A swing, a spin and a swirl

El Horriya, the Egyptian folk dance group that was in Bangalore, brought together their costumes, instruments and music through their grand dance performances

When we hear of Sufi dance, we usually associate it with whirling by Dervishes in long white robes with a characteristic cap (sikke) on their head. “But the Sufi whirling of Egypt is quite different because of its vibrant attire,” observes Nasr Al-din Muhammad, Founder-director of El-Horryia, an Egyptian folk dance troupe, in an exclusive chat with The Hindu.

A spectacle of Egyptian dance forms was made available to the Bangalore audience by the Indian Council for Cultural Relations (ICCR) in association with Drishti Art Foundation at Bharatiya Vidya Bhavan recently. El-Horryia rendered a taste of some of their forms. They were invited by ICCR as part of a year-long project to host 40 foreign troupes from Cambodia, Sri Lanka, Bangladesh and other countries.

“Egyptian whirling is called ‘tanoura’ where a person is robed in a colourful skirt costume which when rotated repeatedly would form a rich vista,” mentions Muhammad. He continues, “Tanoura signifies submitting oneself to God. By spinning in repetitive circles, it is believed that an elated state is reached. Outside religious circles, tanoura is considered a folk dance in Egypt.”

A swing, a spin and a swirl

To perform tanoura, “it takes years of training, since it has to be taught slowly. Teachers increase the number of rotations gradually depending on how much a student can take at a go,” explains Muhammad, who began his school El-Horryia 25 years ago.

Tanoura is also a dance of amusement as the dancer turns swiftly offering myriad of surprises. Describing the Sufi-dance, Muhammad details, “the dancer first rotates forming different patterns with the circular plates in his hand. He then slowly lifts one of the skirts up forming two whirls, one upper and the other lower.”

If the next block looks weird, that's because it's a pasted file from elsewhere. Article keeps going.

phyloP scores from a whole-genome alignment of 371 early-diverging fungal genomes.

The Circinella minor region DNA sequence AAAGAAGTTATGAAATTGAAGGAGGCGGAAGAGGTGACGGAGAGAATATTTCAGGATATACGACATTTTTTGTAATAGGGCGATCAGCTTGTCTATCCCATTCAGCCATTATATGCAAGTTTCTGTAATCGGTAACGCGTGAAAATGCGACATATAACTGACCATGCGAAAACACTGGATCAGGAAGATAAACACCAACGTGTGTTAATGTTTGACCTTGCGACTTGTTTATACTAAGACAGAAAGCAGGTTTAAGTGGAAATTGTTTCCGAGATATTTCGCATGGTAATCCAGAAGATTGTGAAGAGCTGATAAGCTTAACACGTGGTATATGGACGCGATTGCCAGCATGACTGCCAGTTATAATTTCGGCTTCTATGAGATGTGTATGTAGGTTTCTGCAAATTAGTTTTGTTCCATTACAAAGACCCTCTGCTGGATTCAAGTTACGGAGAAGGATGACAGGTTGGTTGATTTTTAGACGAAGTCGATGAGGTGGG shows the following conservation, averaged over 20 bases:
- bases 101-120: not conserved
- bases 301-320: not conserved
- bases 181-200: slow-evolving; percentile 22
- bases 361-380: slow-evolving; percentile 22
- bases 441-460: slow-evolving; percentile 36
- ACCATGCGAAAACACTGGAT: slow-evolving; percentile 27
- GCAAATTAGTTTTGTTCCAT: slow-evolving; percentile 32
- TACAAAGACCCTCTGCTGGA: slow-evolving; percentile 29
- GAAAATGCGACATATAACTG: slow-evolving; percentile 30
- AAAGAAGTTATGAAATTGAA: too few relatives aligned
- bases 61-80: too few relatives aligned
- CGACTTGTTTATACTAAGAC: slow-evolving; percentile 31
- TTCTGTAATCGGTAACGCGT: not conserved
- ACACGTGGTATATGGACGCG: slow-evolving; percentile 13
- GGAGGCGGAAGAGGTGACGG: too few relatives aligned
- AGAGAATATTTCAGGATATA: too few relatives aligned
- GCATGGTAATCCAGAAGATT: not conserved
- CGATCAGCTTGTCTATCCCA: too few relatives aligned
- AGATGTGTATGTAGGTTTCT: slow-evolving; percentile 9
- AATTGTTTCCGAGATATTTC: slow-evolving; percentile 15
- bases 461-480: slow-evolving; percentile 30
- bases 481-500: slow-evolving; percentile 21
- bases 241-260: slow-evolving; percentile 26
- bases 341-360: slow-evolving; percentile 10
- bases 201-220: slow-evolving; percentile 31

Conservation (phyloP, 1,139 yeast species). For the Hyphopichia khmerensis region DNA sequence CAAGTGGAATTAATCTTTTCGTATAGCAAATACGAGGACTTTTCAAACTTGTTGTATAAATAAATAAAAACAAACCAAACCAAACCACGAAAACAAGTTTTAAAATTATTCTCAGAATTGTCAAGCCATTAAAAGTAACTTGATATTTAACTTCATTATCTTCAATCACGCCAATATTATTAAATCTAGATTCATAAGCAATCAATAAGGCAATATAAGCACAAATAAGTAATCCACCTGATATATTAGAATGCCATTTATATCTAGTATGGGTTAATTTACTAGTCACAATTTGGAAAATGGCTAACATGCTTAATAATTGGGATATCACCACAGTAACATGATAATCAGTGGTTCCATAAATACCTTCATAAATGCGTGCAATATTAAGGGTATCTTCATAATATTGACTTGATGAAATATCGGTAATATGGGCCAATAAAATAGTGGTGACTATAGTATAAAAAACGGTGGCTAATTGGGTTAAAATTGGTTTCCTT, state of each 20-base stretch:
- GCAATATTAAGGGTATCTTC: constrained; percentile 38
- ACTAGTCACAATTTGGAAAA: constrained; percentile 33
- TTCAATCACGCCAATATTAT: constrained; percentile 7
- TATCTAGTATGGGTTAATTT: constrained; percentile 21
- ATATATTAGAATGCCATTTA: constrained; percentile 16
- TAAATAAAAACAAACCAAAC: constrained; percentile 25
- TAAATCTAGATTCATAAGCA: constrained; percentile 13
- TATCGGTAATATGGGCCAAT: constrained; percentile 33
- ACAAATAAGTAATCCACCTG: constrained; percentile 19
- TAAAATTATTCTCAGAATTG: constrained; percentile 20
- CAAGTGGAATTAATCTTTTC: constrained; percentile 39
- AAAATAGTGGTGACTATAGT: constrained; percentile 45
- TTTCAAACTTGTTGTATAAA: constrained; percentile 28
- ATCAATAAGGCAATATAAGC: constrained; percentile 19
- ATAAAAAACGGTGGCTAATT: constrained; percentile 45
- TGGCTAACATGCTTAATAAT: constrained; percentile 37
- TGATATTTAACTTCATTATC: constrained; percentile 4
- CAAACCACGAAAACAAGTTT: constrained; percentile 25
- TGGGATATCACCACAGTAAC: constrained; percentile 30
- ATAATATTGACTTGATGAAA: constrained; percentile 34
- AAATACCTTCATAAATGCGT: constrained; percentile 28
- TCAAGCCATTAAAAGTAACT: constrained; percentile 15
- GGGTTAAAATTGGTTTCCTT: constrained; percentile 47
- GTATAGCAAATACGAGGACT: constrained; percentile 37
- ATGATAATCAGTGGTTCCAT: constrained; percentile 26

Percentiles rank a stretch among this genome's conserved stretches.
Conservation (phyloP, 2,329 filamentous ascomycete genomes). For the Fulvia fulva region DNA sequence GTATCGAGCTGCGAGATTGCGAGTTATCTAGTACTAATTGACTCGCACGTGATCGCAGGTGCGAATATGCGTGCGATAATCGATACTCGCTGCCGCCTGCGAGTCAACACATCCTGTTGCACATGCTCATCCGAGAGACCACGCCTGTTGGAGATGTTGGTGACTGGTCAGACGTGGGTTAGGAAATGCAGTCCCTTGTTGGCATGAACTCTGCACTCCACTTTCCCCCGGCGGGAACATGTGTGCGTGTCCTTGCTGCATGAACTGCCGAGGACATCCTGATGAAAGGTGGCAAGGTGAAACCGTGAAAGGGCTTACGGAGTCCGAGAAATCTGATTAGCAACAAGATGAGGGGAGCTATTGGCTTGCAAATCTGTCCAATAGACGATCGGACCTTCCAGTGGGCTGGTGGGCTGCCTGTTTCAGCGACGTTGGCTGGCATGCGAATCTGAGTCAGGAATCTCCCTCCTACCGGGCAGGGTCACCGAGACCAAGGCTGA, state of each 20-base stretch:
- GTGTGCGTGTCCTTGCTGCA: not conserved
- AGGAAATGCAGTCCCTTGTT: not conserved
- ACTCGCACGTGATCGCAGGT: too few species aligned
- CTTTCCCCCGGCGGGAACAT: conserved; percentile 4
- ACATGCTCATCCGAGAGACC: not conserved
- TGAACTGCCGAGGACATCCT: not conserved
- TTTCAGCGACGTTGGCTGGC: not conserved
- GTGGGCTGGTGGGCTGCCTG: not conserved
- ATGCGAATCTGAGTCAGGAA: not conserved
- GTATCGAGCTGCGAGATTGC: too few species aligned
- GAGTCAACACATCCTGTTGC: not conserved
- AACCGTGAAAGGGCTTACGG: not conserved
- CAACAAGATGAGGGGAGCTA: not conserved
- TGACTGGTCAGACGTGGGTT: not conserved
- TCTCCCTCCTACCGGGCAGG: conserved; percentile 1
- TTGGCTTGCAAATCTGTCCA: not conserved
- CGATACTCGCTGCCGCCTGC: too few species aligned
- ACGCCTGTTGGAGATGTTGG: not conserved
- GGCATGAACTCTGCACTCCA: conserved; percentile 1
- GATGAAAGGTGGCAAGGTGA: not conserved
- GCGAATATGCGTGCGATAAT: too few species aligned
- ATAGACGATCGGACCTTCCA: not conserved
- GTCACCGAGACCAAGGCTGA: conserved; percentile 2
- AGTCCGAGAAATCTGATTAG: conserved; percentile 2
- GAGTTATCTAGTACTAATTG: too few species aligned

Is it tailored to the Indian audience? Muhammad quickly answers, “a special component is added to the Indian shows to represent Indo-Egyptian relationship that has a long history of mutual trade and friendship. The performer unfurls flags belonging to both the countries and ties them up and as he swirls, the flags swing as if they were two sides of the same coin.”

“Apart from tanoura, we have various other traditions of dance. To mention a few, the ‘Pharaonic dance’ is the one that is set around the Pharaoh, the monarch of ancient Egypt. Our wedding ceremony dance is known as ‘farah eskandrany’, that showcases the wedding traditions of Alexandria. Drum dance of Egypt, ‘nubian’, comes from the region Nubia, area along the Nile river. ‘El-assaia’ is a flirt dance performed with sticks,” he explains.

For some of the dance pieces, the music is a live performance by the members of the troupe . “We use different percussion instruments like tora, sahidi drums, mazar, tabla and dof for these items,” elaborates Muhammad.

A swing, a spin and a swirl

Properties form a major aspect of the Egyptian folk dance. From flags, shawls, drums, dummy horse to human puppets, the properties build an environment of a grand-fair. The horse dance exhibits the dynamic relation between a horse and its master. Muhammad mentions, “we have incorporated various sounds a horse produces such as sound bytes of its roar, scratching of feet and also defecation in order to generate moods of celebration and laughter.”

“My wish is to preserve the cultural and oral heritage of the land I come from. As more and more number of people learn, perform and further teach others, the folk practices continue to exist and reach future generations,” says Muhammad who wants to do his bit to preserve this rich tradition.

At a time when we are forgetting our own performing art forms, the evening of folk dances by the Egyptian artistes was a reminder to look at similar forms locally.

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Printable version | May 30, 2020 5:59:27 AM |

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